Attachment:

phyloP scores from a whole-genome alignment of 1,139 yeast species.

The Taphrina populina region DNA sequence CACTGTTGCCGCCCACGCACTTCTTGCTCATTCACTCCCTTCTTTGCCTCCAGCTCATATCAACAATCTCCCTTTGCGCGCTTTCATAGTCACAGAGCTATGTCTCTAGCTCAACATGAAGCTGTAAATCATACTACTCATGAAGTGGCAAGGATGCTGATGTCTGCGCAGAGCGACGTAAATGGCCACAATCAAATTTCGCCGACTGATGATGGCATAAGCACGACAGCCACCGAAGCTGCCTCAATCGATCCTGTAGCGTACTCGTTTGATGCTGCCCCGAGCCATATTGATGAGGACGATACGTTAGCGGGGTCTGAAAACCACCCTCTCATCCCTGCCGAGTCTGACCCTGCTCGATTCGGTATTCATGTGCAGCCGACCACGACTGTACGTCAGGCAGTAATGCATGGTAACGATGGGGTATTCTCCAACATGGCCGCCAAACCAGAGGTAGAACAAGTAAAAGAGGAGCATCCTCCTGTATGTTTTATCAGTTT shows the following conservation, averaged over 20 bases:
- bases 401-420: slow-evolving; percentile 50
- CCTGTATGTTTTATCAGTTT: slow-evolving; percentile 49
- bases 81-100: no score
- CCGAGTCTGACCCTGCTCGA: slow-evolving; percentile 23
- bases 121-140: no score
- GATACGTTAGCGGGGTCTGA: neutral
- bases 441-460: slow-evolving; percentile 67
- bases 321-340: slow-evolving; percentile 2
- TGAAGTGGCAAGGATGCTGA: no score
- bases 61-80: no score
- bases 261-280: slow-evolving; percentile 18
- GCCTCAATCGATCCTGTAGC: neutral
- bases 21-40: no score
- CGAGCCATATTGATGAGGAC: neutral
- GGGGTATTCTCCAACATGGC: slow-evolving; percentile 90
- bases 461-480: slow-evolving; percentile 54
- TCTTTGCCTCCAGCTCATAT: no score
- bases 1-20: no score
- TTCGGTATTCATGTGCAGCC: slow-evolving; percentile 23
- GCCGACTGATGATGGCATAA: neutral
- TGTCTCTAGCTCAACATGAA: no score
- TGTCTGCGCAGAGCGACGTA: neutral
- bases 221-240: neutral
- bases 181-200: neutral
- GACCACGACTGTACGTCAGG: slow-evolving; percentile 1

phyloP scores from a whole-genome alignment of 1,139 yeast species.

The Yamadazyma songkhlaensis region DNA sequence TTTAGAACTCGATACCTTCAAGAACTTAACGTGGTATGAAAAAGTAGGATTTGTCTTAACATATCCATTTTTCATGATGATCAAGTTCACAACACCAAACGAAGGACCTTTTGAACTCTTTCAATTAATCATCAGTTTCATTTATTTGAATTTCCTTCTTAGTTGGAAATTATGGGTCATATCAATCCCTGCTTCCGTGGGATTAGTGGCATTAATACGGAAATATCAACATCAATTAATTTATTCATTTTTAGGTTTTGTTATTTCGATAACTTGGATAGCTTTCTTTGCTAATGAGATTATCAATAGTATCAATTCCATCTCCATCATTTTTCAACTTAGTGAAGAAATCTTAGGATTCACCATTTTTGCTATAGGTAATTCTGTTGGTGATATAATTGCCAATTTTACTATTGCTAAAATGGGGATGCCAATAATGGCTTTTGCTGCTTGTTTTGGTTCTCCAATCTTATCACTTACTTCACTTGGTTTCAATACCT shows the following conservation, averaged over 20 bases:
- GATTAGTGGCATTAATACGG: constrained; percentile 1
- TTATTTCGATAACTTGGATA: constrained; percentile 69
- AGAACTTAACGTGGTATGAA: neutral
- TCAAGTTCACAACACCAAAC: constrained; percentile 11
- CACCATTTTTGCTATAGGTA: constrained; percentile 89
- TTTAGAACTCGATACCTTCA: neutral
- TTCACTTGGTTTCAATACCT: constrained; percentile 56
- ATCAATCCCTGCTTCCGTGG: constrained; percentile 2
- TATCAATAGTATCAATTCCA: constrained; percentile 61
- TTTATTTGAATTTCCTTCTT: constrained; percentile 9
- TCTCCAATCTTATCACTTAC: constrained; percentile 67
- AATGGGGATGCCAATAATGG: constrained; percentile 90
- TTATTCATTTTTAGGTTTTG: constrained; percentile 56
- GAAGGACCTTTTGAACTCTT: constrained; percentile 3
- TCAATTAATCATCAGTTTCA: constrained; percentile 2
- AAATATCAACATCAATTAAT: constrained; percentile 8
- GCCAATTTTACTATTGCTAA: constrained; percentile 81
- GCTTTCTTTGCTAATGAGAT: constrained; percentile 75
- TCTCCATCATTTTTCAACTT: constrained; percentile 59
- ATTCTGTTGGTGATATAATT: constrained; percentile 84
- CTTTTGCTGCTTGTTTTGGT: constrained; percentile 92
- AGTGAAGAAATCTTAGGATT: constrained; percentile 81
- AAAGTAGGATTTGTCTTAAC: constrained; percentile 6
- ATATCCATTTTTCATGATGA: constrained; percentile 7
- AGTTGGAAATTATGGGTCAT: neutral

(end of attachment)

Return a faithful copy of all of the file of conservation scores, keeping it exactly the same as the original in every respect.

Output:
phyloP scores from a whole-genome alignment of 1,139 yeast species.

The Taphrina populina region DNA sequence CACTGTTGCCGCCCACGCACTTCTTGCTCATTCACTCCCTTCTTTGCCTCCAGCTCATATCAACAATCTCCCTTTGCGCGCTTTCATAGTCACAGAGCTATGTCTCTAGCTCAACATGAAGCTGTAAATCATACTACTCATGAAGTGGCAAGGATGCTGATGTCTGCGCAGAGCGACGTAAATGGCCACAATCAAATTTCGCCGACTGATGATGGCATAAGCACGACAGCCACCGAAGCTGCCTCAATCGATCCTGTAGCGTACTCGTTTGATGCTGCCCCGAGCCATATTGATGAGGACGATACGTTAGCGGGGTCTGAAAACCACCCTCTCATCCCTGCCGAGTCTGACCCTGCTCGATTCGGTATTCATGTGCAGCCGACCACGACTGTACGTCAGGCAGTAATGCATGGTAACGATGGGGTATTCTCCAACATGGCCGCCAAACCAGAGGTAGAACAAGTAAAAGAGGAGCATCCTCCTGTATGTTTTATCAGTTT shows the following conservation, averaged over 20 bases:
- bases 401-420: slow-evolving; percentile 50
- CCTGTATGTTTTATCAGTTT: slow-evolving; percentile 49
- bases 81-100: no score
- CCGAGTCTGACCCTGCTCGA: slow-evolving; percentile 23
- bases 121-140: no score
- GATACGTTAGCGGGGTCTGA: neutral
- bases 441-460: slow-evolving; percentile 67
- bases 321-340: slow-evolving; percentile 2
- TGAAGTGGCAAGGATGCTGA: no score
- bases 61-80: no score
- bases 261-280: slow-evolving; percentile 18
- GCCTCAATCGATCCTGTAGC: neutral
- bases 21-40: no score
- CGAGCCATATTGATGAGGAC: neutral
- GGGGTATTCTCCAACATGGC: slow-evolving; percentile 90
- bases 461-480: slow-evolving; percentile 54
- TCTTTGCCTCCAGCTCATAT: no score
- bases 1-20: no score
- TTCGGTATTCATGTGCAGCC: slow-evolving; percentile 23
- GCCGACTGATGATGGCATAA: neutral
- TGTCTCTAGCTCAACATGAA: no score
- TGTCTGCGCAGAGCGACGTA: neutral
- bases 221-240: neutral
- bases 181-200: neutral
- GACCACGACTGTACGTCAGG: slow-evolving; percentile 1

phyloP scores from a whole-genome alignment of 1,139 yeast species.

The Yamadazyma songkhlaensis region DNA sequence TTTAGAACTCGATACCTTCAAGAACTTAACGTGGTATGAAAAAGTAGGATTTGTCTTAACATATCCATTTTTCATGATGATCAAGTTCACAACACCAAACGAAGGACCTTTTGAACTCTTTCAATTAATCATCAGTTTCATTTATTTGAATTTCCTTCTTAGTTGGAAATTATGGGTCATATCAATCCCTGCTTCCGTGGGATTAGTGGCATTAATACGGAAATATCAACATCAATTAATTTATTCATTTTTAGGTTTTGTTATTTCGATAACTTGGATAGCTTTCTTTGCTAATGAGATTATCAATAGTATCAATTCCATCTCCATCATTTTTCAACTTAGTGAAGAAATCTTAGGATTCACCATTTTTGCTATAGGTAATTCTGTTGGTGATATAATTGCCAATTTTACTATTGCTAAAATGGGGATGCCAATAATGGCTTTTGCTGCTTGTTTTGGTTCTCCAATCTTATCACTTACTTCACTTGGTTTCAATACCT shows the following conservation, averaged over 20 bases:
- GATTAGTGGCATTAATACGG: constrained; percentile 1
- TTATTTCGATAACTTGGATA: constrained; percentile 69
- AGAACTTAACGTGGTATGAA: neutral
- TCAAGTTCACAACACCAAAC: constrained; percentile 11
- CACCATTTTTGCTATAGGTA: constrained; percentile 89
- TTTAGAACTCGATACCTTCA: neutral
- TTCACTTGGTTTCAATACCT: constrained; percentile 56
- ATCAATCCCTGCTTCCGTGG: constrained; percentile 2
- TATCAATAGTATCAATTCCA: constrained; percentile 61
- TTTATTTGAATTTCCTTCTT: constrained; percentile 9
- TCTCCAATCTTATCACTTAC: constrained; percentile 67
- AATGGGGATGCCAATAATGG: constrained; percentile 90
- TTATTCATTTTTAGGTTTTG: constrained; percentile 56
- GAAGGACCTTTTGAACTCTT: constrained; percentile 3
- TCAATTAATCATCAGTTTCA: constrained; percentile 2
- AAATATCAACATCAATTAAT: constrained; percentile 8
- GCCAATTTTACTATTGCTAA: constrained; percentile 81
- GCTTTCTTTGCTAATGAGAT: constrained; percentile 75
- TCTCCATCATTTTTCAACTT: constrained; percentile 59
- ATTCTGTTGGTGATATAATT: constrained; percentile 84
- CTTTTGCTGCTTGTTTTGGT: constrained; percentile 92
- AGTGAAGAAATCTTAGGATT: constrained; percentile 81
- AAAGTAGGATTTGTCTTAAC: constrained; percentile 6
- ATATCCATTTTTCATGATGA: constrained; percentile 7
- AGTTGGAAATTATGGGTCAT: neutral